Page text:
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Men At Work

Illustration for article titled iMen At Work/i
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Men At Work debuts tonight on TBS at 10 p.m. Eastern.

All you need to know about why Men At Work doesn’t work stems from the fact that Danny Masterson is its lead. In a supporting role, Masterson can be a fun actor. Hell, he might even make a good sitcom lead in some other series. But this is supposed to be a wacky, over-the-top show about overgrown frat boys and their antics, and Masterson’s whole deal is that he’s very still and then says something wry and sarcastic. He’s a spice you use in addition to a bunch of other flavors, not the main ingredient, at least not when all of your other actors are playing variations on the same basic guy. A sitcom built around Masterson sounds like a good idea at first, but it seems as if this wasn’t constructed for Masterson’s specific skillset at all. Throughout tonight’s pilot, when he’s supposed to seem morose about his long-time girlfriend leaving him, he mostly just seems mildly put out.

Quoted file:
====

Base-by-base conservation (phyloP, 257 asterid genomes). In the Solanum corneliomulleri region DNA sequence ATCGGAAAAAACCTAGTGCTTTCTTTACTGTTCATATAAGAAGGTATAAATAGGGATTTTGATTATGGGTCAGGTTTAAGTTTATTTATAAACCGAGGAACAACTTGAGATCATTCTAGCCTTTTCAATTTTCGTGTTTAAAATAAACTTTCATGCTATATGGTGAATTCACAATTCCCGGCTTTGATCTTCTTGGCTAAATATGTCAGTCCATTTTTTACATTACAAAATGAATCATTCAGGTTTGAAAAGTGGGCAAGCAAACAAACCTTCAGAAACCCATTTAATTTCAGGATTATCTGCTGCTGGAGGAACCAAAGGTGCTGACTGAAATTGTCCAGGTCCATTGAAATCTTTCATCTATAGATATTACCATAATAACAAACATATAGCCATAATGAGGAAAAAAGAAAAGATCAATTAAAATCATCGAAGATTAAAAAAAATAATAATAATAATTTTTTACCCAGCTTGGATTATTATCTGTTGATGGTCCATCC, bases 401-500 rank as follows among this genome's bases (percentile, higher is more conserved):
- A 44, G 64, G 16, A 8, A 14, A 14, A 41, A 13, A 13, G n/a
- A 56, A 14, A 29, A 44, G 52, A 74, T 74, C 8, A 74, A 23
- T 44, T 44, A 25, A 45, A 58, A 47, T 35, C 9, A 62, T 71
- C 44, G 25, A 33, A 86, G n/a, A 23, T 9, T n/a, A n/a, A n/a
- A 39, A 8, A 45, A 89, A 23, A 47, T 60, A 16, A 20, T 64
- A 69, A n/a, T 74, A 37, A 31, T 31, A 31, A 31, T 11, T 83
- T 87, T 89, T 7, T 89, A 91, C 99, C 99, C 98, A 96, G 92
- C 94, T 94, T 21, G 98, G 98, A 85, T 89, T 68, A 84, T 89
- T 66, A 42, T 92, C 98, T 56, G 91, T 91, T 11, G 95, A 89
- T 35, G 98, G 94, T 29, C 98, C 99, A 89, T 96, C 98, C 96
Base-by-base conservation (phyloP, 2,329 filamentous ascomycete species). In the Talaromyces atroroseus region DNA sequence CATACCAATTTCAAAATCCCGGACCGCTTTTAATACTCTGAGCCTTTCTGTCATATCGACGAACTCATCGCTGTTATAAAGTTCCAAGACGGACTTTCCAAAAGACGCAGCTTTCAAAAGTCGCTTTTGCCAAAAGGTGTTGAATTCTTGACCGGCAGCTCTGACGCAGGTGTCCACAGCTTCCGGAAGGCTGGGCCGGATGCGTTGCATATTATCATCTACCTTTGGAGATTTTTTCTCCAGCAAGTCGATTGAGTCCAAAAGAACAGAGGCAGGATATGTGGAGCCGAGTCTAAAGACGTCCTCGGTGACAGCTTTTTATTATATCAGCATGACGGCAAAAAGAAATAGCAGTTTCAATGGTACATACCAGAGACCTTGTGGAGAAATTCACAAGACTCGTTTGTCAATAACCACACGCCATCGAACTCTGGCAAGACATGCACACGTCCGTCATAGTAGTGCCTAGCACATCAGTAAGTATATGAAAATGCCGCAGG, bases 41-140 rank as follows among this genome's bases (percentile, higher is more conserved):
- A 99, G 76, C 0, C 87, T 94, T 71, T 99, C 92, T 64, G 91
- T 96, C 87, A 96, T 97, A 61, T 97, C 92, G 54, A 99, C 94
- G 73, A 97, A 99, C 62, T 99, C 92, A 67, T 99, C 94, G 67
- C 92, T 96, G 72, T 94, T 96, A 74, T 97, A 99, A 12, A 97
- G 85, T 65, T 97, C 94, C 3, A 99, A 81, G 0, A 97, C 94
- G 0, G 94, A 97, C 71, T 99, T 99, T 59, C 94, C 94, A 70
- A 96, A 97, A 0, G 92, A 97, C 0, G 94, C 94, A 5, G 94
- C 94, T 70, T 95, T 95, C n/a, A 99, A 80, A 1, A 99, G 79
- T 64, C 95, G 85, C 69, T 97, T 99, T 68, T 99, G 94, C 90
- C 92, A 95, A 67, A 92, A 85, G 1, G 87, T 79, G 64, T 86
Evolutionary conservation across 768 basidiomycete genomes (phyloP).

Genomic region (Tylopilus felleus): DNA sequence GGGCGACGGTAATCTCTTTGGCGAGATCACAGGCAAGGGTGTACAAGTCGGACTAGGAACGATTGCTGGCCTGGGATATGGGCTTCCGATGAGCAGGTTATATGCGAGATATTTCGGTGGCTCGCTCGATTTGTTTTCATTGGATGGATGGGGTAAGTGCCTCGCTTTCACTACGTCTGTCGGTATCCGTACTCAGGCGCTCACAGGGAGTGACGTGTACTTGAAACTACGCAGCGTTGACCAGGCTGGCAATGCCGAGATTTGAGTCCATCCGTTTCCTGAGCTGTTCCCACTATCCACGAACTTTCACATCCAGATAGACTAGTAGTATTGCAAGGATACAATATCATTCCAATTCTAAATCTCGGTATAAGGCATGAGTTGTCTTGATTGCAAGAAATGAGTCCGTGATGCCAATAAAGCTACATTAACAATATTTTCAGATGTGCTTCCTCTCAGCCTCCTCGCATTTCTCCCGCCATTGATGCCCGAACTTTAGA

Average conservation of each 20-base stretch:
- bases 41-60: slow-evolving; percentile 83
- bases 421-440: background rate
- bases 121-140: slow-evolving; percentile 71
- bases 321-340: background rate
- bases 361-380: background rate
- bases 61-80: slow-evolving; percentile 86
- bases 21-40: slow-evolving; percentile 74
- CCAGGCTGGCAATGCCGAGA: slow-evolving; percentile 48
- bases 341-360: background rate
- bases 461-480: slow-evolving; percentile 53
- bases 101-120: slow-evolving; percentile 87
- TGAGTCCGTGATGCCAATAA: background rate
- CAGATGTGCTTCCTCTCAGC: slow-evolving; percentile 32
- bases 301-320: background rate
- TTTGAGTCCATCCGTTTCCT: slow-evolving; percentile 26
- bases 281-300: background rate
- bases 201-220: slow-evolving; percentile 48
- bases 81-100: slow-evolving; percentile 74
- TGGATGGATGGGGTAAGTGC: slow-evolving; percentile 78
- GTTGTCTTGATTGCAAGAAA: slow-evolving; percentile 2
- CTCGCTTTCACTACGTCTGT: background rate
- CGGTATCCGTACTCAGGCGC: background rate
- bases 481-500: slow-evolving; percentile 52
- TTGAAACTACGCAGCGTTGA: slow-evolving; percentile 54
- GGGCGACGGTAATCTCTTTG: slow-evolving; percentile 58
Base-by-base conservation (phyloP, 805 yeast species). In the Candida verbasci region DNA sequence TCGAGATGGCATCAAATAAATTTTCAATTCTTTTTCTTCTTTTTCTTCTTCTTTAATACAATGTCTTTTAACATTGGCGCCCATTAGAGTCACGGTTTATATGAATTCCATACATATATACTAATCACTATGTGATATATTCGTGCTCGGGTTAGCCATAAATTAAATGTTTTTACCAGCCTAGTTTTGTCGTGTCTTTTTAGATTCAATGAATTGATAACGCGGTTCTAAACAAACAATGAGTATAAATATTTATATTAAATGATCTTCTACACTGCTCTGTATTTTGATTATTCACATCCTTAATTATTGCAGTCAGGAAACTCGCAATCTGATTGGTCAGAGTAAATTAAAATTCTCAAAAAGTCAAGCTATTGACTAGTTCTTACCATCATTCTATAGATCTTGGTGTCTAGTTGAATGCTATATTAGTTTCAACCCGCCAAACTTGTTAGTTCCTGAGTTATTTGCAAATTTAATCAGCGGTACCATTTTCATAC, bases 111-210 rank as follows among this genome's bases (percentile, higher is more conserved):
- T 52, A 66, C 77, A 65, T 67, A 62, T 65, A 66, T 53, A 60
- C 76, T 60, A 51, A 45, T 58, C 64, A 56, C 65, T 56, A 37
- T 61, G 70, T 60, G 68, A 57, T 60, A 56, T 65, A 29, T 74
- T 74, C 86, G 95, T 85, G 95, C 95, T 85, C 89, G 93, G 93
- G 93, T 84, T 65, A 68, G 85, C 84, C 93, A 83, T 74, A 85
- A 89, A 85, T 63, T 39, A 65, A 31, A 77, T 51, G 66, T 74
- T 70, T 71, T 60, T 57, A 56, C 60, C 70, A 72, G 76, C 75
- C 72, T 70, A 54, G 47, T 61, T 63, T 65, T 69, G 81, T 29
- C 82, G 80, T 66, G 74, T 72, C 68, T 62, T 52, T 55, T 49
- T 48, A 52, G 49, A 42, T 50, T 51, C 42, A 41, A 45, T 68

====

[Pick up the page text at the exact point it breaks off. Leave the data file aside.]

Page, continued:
Men At Work also has just about the most generic premise imaginable: Four guys work at a magazine and deal with love. A generic premise isn’t always a problem for a sitcom, as plenty of comedies have gotten by with ultra-low-concept premises before. (The standard answer to this question is Cougar Town, which is just, “middle-aged people drink together,” but also there’s Happy Endings, which is basically, “These people are friends!”) But those comedies showed some sort of spark in the writing or the performances. Men At Work is filled with actors who seem to sleepwalk through their roles until it’s time for them to sell something, at which point, they oversell their antics. It makes everybody in the show feel vaguely manic-depressive, and it’s too bad that’s not as interesting as it sounds.